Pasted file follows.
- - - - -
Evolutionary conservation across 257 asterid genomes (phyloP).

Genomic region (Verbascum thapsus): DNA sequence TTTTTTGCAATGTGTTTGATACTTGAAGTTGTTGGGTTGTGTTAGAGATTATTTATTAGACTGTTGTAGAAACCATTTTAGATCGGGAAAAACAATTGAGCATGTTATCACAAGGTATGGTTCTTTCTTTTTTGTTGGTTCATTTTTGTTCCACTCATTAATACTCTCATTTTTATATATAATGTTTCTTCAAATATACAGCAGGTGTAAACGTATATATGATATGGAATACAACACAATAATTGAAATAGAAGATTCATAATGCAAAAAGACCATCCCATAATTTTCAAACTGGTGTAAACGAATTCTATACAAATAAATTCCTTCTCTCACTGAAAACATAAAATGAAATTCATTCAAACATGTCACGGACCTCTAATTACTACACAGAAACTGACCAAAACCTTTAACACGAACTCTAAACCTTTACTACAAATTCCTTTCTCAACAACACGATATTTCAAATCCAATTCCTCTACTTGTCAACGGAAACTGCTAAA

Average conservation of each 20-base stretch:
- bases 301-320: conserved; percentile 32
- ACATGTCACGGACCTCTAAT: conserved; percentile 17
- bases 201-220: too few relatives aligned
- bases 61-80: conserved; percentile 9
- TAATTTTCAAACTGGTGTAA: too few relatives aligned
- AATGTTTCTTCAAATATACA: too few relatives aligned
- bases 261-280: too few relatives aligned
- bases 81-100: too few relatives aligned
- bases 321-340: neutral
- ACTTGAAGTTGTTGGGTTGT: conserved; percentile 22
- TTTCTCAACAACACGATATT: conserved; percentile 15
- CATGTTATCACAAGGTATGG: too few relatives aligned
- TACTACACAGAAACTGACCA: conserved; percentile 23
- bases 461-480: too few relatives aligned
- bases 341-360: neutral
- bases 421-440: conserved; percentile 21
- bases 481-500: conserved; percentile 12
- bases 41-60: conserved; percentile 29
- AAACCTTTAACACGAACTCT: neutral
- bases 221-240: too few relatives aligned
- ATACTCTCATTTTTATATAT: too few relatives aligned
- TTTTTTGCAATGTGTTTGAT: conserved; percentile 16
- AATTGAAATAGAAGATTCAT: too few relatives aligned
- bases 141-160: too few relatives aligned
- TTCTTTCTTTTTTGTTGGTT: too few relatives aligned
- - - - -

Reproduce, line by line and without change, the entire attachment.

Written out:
Evolutionary conservation across 257 asterid genomes (phyloP).

Genomic region (Verbascum thapsus): DNA sequence TTTTTTGCAATGTGTTTGATACTTGAAGTTGTTGGGTTGTGTTAGAGATTATTTATTAGACTGTTGTAGAAACCATTTTAGATCGGGAAAAACAATTGAGCATGTTATCACAAGGTATGGTTCTTTCTTTTTTGTTGGTTCATTTTTGTTCCACTCATTAATACTCTCATTTTTATATATAATGTTTCTTCAAATATACAGCAGGTGTAAACGTATATATGATATGGAATACAACACAATAATTGAAATAGAAGATTCATAATGCAAAAAGACCATCCCATAATTTTCAAACTGGTGTAAACGAATTCTATACAAATAAATTCCTTCTCTCACTGAAAACATAAAATGAAATTCATTCAAACATGTCACGGACCTCTAATTACTACACAGAAACTGACCAAAACCTTTAACACGAACTCTAAACCTTTACTACAAATTCCTTTCTCAACAACACGATATTTCAAATCCAATTCCTCTACTTGTCAACGGAAACTGCTAAA

Average conservation of each 20-base stretch:
- bases 301-320: conserved; percentile 32
- ACATGTCACGGACCTCTAAT: conserved; percentile 17
- bases 201-220: too few relatives aligned
- bases 61-80: conserved; percentile 9
- TAATTTTCAAACTGGTGTAA: too few relatives aligned
- AATGTTTCTTCAAATATACA: too few relatives aligned
- bases 261-280: too few relatives aligned
- bases 81-100: too few relatives aligned
- bases 321-340: neutral
- ACTTGAAGTTGTTGGGTTGT: conserved; percentile 22
- TTTCTCAACAACACGATATT: conserved; percentile 15
- CATGTTATCACAAGGTATGG: too few relatives aligned
- TACTACACAGAAACTGACCA: conserved; percentile 23
- bases 461-480: too few relatives aligned
- bases 341-360: neutral
- bases 421-440: conserved; percentile 21
- bases 481-500: conserved; percentile 12
- bases 41-60: conserved; percentile 29
- AAACCTTTAACACGAACTCT: neutral
- bases 221-240: too few relatives aligned
- ATACTCTCATTTTTATATAT: too few relatives aligned
- TTTTTTGCAATGTGTTTGAT: conserved; percentile 16
- AATTGAAATAGAAGATTCAT: too few relatives aligned
- bases 141-160: too few relatives aligned
- TTCTTTCTTTTTTGTTGGTT: too few relatives aligned